When to use Saleor?
Saleor is a great choice regardless of whether you are a small, midsize or enterprise-level retailer with a physical or digital inventory.
Note that Saleor was built with headless commerce in mind.
You can also read more about Saleor here.
Shopify is a SaaS eCommerce platform, similar to BigCommerce, that’s widely popular worldwide. You can choose it regardless of the stage you are at because Shopify offers solutions for beginner stores and well-established ones.
Pros and cons
|Abandoned cart functionality available on all plans||Product reviews functionality requires installing an app|
|Great for dropshipping||Some of the key functionalities also require installing a third-party app|
|US, Canadian and EU taxes are calculated automatically||Using third-party solutions won’t help you with avoiding transaction fees|
|Multi-language versions||Built-in email marketing functionality is pretty basic|
|Multi-currency||Multi-currency selling only possible when using Shopify Payments|
|Built-in email marketing tool||Being GDPR compliant requires an additional app|
|Many third-party apps to choose from||Professional reporting is available only on more expensive plans|
|Android and iOS apps to help you with store management|
|Free 14-day trial|
|Shopify Lite||Basic Shopify||Shopify||Advanced Shopify||Shopify Plus|
You can check the detailed pricing on Shopify’s website.
When to use Shopify?
Shopify is an excellent choice for shops of all sizes and industries, regardless of whether you are just starting out (consider Shopify Lite then) or have a well-established online store that needs some improvements.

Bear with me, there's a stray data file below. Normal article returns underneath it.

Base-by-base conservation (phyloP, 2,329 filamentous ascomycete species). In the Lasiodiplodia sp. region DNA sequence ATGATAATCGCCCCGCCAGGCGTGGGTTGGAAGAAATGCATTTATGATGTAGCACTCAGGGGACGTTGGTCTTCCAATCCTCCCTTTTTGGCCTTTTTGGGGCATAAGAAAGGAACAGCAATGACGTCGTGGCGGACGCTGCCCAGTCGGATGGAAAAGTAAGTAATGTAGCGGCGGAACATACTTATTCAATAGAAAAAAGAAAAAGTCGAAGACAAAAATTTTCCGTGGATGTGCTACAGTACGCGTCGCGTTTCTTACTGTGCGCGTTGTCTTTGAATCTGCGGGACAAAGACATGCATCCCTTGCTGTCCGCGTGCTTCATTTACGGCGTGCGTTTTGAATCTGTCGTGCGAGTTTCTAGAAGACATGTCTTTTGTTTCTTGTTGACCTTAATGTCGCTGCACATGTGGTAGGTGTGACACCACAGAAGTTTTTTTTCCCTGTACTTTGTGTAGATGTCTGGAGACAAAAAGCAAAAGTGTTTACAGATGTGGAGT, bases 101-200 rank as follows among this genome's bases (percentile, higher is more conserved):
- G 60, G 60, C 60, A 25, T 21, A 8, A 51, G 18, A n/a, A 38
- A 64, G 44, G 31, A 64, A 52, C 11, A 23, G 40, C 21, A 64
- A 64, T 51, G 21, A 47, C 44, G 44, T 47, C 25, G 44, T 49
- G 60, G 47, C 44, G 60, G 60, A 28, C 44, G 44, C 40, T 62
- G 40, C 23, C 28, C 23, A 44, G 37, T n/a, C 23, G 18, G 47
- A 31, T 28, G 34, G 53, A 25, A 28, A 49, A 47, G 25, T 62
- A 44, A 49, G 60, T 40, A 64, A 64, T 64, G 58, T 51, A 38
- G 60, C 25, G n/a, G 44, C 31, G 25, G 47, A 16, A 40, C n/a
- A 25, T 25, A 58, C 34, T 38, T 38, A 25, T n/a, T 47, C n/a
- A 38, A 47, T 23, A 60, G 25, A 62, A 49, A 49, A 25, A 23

We can also learn about using Shopify as a headless only.
You may still have some questions about Jamstack, so we gathered the most popular ones below together with answers to them.
How can I migrate my website to Jamstack?
There are two ways of doing so.
- Move your entire website with content, database, etc. to Jamstack
- Move to Jamstack but continue using your favourite CMS or eCommerce platform if it provides API
To prepare for such a migration, we recommend you to read our questionnaire.
What is the cost of building a Jamstack website?
It depends on the complexity of a particular project.
- A simple static website will cost around £4k – £8k
- Project involving UX/UI design will cost about £6k – £30k (depending on the size of the project)
- A big and complex project may cost around £20k – £80k
How much does it cost to maintain a Jamstack website monthly?